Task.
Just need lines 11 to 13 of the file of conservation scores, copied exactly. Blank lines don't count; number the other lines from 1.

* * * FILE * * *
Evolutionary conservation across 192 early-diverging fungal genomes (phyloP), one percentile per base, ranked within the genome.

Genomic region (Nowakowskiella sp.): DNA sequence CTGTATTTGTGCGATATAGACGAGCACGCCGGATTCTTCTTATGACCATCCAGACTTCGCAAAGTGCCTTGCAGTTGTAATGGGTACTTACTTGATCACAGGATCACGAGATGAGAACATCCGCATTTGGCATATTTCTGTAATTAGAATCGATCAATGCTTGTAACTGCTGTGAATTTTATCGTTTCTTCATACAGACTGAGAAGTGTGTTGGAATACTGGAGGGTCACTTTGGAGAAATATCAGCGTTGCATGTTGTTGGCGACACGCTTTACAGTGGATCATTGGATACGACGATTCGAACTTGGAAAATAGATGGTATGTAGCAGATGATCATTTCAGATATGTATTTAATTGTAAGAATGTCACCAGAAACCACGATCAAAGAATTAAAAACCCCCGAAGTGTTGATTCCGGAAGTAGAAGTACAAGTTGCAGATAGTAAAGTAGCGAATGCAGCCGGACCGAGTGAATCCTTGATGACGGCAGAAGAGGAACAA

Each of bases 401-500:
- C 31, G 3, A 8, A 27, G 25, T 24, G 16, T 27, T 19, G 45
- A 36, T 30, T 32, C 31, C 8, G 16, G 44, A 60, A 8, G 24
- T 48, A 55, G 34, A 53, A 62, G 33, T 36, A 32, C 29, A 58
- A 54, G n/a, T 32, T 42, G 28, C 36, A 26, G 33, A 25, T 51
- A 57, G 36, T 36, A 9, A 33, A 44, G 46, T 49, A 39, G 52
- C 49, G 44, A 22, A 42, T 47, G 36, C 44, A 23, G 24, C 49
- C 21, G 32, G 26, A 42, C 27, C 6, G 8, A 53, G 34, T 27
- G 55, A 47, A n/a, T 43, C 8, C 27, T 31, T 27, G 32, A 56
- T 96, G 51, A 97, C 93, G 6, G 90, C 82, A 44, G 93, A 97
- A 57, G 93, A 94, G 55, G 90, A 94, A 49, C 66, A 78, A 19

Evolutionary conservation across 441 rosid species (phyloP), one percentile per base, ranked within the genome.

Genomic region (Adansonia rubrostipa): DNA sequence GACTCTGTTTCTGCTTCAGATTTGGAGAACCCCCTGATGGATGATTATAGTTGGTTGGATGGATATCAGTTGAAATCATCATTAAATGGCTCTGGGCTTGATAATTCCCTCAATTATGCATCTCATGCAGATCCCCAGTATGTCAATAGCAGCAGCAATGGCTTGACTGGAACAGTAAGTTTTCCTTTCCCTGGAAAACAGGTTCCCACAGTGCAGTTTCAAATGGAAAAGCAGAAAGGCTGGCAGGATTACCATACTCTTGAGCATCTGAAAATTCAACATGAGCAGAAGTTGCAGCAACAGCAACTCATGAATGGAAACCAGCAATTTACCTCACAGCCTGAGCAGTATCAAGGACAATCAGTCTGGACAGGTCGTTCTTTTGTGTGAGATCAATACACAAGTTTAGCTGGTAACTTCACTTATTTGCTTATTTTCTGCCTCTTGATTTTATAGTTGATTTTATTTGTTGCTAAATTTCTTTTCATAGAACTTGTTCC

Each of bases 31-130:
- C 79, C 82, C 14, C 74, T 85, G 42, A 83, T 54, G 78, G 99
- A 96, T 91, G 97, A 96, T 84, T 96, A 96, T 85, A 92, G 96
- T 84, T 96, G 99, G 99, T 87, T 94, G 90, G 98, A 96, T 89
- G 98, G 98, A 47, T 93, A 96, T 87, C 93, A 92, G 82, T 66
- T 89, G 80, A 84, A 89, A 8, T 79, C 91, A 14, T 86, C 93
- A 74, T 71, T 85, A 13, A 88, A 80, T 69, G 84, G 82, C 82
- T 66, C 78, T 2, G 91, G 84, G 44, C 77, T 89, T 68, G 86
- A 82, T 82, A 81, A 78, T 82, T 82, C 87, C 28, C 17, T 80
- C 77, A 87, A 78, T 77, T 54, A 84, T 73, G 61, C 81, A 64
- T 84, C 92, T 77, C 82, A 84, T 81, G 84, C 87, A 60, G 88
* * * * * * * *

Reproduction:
- G 55, A 47, A n/a, T 43, C 8, C 27, T 31, T 27, G 32, A 56
- T 96, G 51, A 97, C 93, G 6, G 90, C 82, A 44, G 93, A 97
- A 57, G 93, A 94, G 55, G 90, A 94, A 49, C 66, A 78, A 19